9 Things 99% People don’t Know about Chinese New Year

Chinese New Year, one of the most widely celebrated festivals in the world, is almost known to all for its commonly seen red lanterns, firecrackers, and tradition of eating dumplings. Here we don't talk about things that everyone knows. The following 9 cool facts that 99% of people don't know about the Chinese New Year will make you sound smart.
 

1

 No set date for Chinese New Year

The first thing most people don’t know is that Chinese New Year, also known as the Spring Festival, the date of which is not fixed. Because the Chinese New Year follows the Lunar Calendar, the date changes every year and it always falls on a day between January 21 and February 20. In 2019, it falls on February 5.
 Read more about Chinese New Year Dates & Calendar.
 

2 

There might be two Chinese New Year festivals in a year.

Although strange, but it is true! There might be two Chinese New Year festivals. Strictly speaking, the Chinese calendar follows the Lunisolar calendar which is much different with Gregorian calendar. In Gregorian calendar, there is only one leap day on February 29 added almost every four years, but the Chinese calendar inserts a leap month every three years. When there is a leap month after the 1st lunar month, there will be two Chinese New Year festivals. It is very rare. According to the calendar, the most recent one will be in 2262.


3 

Lucky money was not money at first.

Many people may know what the lucky money is, but most people don’t know it was not money at first. In Chinese New Year, the children and young people will receive lucky money in red envelope as gifts from the elder. The lucky money is also called “Yasuiqian” in Chinese, which means the money can help to protect children against evil spirits. The earliest lucky money appeared in the Han Dynasty (202 BC - 220) and it was a kind of apotropaion made in shape of coin. Gradually, it has been replaced by real money and represents good luck and best wishes now.
 

4 

Avoid visiting others on the 3rd day of the New Year.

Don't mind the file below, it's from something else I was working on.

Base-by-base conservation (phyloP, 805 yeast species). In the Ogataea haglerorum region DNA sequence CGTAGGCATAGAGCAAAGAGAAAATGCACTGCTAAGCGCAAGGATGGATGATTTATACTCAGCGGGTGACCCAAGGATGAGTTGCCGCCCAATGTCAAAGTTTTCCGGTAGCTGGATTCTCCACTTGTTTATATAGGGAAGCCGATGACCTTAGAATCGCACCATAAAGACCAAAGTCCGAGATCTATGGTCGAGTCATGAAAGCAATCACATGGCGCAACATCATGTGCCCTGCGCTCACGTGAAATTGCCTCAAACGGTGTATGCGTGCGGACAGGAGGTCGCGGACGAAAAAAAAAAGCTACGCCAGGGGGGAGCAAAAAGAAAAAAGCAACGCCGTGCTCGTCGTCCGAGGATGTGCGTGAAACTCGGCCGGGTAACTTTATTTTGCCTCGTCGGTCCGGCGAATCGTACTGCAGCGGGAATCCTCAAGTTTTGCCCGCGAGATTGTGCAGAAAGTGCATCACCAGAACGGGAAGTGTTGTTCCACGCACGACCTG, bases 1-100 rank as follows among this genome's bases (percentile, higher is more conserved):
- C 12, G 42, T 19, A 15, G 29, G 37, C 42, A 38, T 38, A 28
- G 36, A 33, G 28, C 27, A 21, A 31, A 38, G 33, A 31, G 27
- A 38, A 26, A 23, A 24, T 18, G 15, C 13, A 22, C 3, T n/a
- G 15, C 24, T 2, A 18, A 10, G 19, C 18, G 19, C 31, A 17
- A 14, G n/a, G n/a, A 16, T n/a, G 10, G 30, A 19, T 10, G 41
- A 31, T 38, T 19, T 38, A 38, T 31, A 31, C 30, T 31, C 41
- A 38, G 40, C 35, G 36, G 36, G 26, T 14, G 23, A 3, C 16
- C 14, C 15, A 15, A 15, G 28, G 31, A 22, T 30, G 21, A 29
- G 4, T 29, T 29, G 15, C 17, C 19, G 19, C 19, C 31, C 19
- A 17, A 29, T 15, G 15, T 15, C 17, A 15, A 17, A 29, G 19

According to the traditional customs, people need to avoid visiting others in the 3rd day, which is also called “the day of the Red Dog”. The Red Dog is the God of Anger in Chinese myth, so people are more likely to quarrel with others on this day. It also has been regarded an unlucky day and going outside will meet unlucky things. However, this old tradition is more popular in south China and being ignored gradually. No wonder that even some Chinese don't know this custom.   
   

5 

No rice on the 3rd day of the New Year

Rice is the staple food of Chinese people. According to the tradition, the 3rd day of Chinese New Year was regarded as the birthday of the rice and people should not eat rice on this day. If someone breaks the rule, it would lead to a decrease of the grain production. This custom implies that Chinese people attach importance to agriculture and cherish food. Then what do people eat on that day? The answer is “Hezi”, which is a kind of pasta prevalent in Northern China. Also, in some places, people will choose to eat dumplings.
 Traditional Chinese New Year Food in Different Areas


6 

Correct hand gesture for New Year greeting

Hand gesture for New Year greeting is very important etiquette for Chinese people. Make sure you have made a correct hand gesture or it will be very rude. The gestures are a little different between ladies and gentlemen. Gentlemen need to make a twist with right hand and put the left hand over it. In Chinese culture, right hand means attacking. But when covered by left hand, it shows a good will. As for ladies, the position is opposite. It is a key about the position of hands. Since once they are reversed, the meaning will be completely different. 


7 

New Year's first week represented by different animals

The first week of the New Year is represented by rooster, dog, pig, sheep, ox, horse, and human in sequence, and every day people celebrate for different animals. This is a fact most people don't know about the Chinese New Year even for some local Chinese people. The old saying comes from a Chinese mythology, in which a Goddess named Nvwa created animals and human in seven days successively. So this is a celebration for the birth of animals and human.


8 

The 10th day of the New Year is the birthday of stone.

The 10th day of the Chinese New Year has also been called the “Day of Stone”. It is regarded as the birthday of stone. For showing respect to stone, people are not allowed to move any stone or use any stone tools, or the crops will be damaged by the God of Stone. In some places, there is a custom of worshipping the stone and sacrifice some baked pancakes. Today, the tradition is still popular in some rural areas.


9

 No haircut in the first lunar month

No haircut in the first lunar month is a traditional custom popularizing for ages. There is an old rumor in Chinese that if someone has a haircut in the first lunar month, then his uncle will die for this. This is a pretty ridiculous rumor and it is baseless. However, some old people just believe it and the custom reserves until now. Another version about the custom is from an ancient Chinese medical book. It is said that it will benefit a lot if people don't cut the hair and let it grow freely in spring.
- Last modified on Mar. 08, 2019 -
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